If he is successful, Arizona's James Woods will be the first person elected to United States Congress to openly campaign as an atheist.
The last admitted atheist in Congress, Rep. Pete Stark, D-California, served for decades before publicly sharing his atheism. Similarly Rep. Barney Frank, D-Massachusetts, opened up about his atheism last year—after he was no longer in office.
Woods, who is running for Congress in Arizona’s Congressional District 5, wants to be the first to successfully campaign as an atheist, as well as the first blind member of Congress in nearly 100 years.
He’s one of several nontheists making waves in Arizona politics, where atheists are increasingly visible—State Rep. Juan Mendez, D-Tempe, acknowledged his atheism last year. But associating with atheism continues to be a significant political risk in many places, including Arizona. During her congressional campaign in 2012, a number of news outlets and blogs identified Rep. Kyrsten Sinema, D-Arizona, as an atheist—until she released a statement saying that she “believes the terms non-theist, atheist or non-believer are not befitting of her life’s work or personal character.”
With no open nontheists currently serving in Congress and widespread public distrust of atheists, Woods is blazing a bold trail. I spoke with him about his atheism and Humanism, the biggest challenges he has faced, how he plans to address anti-atheist bias, and why he’s running for office.
Chris Stedman: You’re an atheist and a Humanist. What role do your beliefs play in your desire to run for office?
James Woods: I’ve been an atheist most of my life, but witnessing some of the horrible things people have to deal with just to survive has made Humanism really important to me. We’re in a rich country with incredible scientific minds, social entrepreneurs, and business innovators—but people still suffer from things we can solve. Humanism requires that we treat everyone dignity and respect. That we stand up for equality. That we govern compassionately. That we listen to what people need. We need to shift toward progressive Humanist values to address human suffering. Those are the values that inspired me to run for Congress.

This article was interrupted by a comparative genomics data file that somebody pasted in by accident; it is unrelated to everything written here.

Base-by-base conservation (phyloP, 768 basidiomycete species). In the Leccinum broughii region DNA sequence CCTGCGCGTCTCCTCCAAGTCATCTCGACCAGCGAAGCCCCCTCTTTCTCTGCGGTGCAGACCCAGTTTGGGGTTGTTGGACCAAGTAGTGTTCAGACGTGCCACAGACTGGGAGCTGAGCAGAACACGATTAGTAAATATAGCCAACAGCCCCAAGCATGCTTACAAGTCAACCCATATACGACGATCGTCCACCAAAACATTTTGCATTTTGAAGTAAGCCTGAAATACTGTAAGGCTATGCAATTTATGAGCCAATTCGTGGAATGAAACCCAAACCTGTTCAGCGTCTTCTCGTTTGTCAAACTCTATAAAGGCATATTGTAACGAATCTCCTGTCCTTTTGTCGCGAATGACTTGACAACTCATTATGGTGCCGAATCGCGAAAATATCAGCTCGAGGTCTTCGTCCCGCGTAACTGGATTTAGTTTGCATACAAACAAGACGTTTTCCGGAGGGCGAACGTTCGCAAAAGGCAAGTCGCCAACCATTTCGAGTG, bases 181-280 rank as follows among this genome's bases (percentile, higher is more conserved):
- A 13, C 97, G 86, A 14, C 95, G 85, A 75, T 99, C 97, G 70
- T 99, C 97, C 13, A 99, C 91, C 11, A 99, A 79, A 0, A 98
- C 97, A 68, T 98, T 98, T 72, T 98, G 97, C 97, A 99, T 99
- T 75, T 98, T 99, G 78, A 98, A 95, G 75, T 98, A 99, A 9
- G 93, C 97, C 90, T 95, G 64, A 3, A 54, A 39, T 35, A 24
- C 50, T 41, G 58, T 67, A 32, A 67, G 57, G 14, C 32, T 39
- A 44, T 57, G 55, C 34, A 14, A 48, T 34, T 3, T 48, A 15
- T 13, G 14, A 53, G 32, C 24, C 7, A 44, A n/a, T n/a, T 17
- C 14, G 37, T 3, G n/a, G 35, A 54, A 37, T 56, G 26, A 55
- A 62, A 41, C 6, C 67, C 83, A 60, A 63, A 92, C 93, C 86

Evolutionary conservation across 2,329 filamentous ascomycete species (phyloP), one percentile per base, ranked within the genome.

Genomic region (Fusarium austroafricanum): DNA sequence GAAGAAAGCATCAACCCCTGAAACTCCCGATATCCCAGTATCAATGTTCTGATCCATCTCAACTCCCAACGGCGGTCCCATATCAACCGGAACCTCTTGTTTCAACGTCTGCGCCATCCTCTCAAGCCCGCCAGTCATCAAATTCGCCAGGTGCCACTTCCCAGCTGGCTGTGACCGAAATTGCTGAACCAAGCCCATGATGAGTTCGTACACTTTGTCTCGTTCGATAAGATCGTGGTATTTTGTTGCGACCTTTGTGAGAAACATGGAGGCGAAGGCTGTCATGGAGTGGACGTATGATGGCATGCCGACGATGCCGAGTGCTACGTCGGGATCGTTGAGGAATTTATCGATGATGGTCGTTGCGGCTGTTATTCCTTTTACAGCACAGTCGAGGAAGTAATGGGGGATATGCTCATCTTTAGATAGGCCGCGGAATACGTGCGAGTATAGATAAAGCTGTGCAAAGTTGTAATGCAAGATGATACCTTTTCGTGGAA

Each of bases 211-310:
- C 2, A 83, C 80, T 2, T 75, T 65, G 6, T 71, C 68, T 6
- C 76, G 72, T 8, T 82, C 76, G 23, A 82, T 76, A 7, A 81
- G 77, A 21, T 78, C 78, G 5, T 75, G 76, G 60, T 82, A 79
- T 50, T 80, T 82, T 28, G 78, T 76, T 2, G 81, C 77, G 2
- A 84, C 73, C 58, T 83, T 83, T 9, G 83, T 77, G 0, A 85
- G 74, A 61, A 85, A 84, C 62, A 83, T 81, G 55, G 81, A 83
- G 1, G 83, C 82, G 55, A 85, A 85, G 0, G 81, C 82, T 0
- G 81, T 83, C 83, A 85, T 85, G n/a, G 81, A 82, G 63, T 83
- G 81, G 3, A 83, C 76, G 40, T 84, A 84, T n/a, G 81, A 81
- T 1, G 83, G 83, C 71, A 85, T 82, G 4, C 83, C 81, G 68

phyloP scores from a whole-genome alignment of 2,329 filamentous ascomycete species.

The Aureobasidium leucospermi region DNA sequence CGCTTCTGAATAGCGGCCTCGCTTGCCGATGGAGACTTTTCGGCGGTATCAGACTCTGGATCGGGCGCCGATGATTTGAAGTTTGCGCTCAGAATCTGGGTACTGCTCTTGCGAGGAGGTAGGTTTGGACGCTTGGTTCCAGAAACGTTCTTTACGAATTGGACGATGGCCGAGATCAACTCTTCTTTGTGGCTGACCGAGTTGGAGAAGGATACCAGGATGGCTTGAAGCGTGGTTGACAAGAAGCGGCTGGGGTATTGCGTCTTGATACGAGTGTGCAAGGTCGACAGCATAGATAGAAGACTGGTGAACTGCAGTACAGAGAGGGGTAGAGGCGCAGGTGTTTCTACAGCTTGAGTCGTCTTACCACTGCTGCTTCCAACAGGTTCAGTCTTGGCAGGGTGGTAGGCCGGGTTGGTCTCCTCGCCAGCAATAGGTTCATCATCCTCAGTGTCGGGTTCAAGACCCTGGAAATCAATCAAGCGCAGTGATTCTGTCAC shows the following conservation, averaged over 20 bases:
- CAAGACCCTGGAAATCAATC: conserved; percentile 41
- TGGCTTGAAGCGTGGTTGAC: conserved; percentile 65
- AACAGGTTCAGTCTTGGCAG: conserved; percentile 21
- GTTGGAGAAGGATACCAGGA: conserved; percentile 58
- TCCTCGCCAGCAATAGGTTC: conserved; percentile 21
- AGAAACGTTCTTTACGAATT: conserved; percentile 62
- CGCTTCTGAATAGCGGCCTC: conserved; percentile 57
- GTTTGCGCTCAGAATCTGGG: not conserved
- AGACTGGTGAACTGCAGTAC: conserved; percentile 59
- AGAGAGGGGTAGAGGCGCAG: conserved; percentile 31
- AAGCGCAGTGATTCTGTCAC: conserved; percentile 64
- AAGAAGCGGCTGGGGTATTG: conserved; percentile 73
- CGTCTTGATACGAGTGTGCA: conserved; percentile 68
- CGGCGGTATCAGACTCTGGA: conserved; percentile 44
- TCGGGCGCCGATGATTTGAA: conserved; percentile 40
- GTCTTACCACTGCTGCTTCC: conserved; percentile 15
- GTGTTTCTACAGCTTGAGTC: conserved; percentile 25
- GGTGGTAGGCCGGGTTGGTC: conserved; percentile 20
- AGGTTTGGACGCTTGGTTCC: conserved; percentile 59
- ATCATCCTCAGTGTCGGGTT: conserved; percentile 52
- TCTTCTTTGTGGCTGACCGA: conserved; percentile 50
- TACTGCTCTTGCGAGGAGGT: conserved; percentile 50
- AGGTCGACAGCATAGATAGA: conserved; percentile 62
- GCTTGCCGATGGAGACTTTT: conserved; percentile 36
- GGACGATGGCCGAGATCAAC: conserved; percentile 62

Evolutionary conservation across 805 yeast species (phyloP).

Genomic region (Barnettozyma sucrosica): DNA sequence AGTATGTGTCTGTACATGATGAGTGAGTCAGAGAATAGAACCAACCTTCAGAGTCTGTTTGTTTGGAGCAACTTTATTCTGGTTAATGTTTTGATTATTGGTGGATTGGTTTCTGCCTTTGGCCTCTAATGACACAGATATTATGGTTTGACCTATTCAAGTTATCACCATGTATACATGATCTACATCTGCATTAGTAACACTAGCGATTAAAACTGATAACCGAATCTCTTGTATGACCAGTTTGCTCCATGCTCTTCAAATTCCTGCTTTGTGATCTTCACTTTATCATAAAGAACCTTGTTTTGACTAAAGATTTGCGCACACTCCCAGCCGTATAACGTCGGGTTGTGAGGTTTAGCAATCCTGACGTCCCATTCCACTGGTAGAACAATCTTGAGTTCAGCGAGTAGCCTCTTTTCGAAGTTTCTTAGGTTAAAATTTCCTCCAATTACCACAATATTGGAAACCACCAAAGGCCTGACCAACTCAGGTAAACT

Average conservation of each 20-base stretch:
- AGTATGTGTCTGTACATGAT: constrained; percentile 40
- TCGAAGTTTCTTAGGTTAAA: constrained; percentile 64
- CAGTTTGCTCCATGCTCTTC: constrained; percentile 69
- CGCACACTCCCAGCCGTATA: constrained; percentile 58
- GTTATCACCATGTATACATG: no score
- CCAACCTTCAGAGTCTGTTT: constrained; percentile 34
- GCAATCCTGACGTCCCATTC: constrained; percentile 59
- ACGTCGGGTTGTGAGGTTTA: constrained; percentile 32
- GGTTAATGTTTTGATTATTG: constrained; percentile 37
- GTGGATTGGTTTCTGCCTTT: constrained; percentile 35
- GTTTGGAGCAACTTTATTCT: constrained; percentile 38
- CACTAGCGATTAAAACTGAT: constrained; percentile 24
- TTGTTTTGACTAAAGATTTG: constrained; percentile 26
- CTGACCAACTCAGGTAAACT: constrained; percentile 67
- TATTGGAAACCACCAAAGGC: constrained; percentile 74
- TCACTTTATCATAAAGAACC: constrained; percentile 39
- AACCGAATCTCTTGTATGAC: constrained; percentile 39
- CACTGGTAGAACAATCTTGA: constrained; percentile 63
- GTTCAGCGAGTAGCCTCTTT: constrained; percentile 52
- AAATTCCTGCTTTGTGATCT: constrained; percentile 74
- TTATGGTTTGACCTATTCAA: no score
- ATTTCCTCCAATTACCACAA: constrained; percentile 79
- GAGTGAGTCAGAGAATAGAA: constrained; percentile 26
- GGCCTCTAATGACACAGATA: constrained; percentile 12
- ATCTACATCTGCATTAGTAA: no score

CS: What are some of the biggest challenges you’ve faced, and how do they impact the way that you think about public service?
JW: About seven years ago, I survived a MRCA infection—a life-threatening staph infection that’s resistant to antibiotics. I almost died. About a month before my 27th birthday, I was in the hospital fighting for my life and my vision started going. I noticed it getting dim on a Monday and I woke up completely blind on Friday. I’ve never seen since.
I had to have part of my collar bone cut out and most of my toes amputated. I spent about two years in hospitals and nursing homes during my recovery. I ended up on dialysis. I am lucky to be alive, and I’m lucky to have an amazing family that supported me. I had a great medical team. And, as of this year, I have a new kidney.
I wouldn’t be here today without so many people investing in me. Our government invested in keeping me alive through programs like Medicaid, Social Security Disability and Nutrition Assistance. My dad invested in me and became my caregiver. And someone I never met gave me a new chance at a healthy life through organ donation.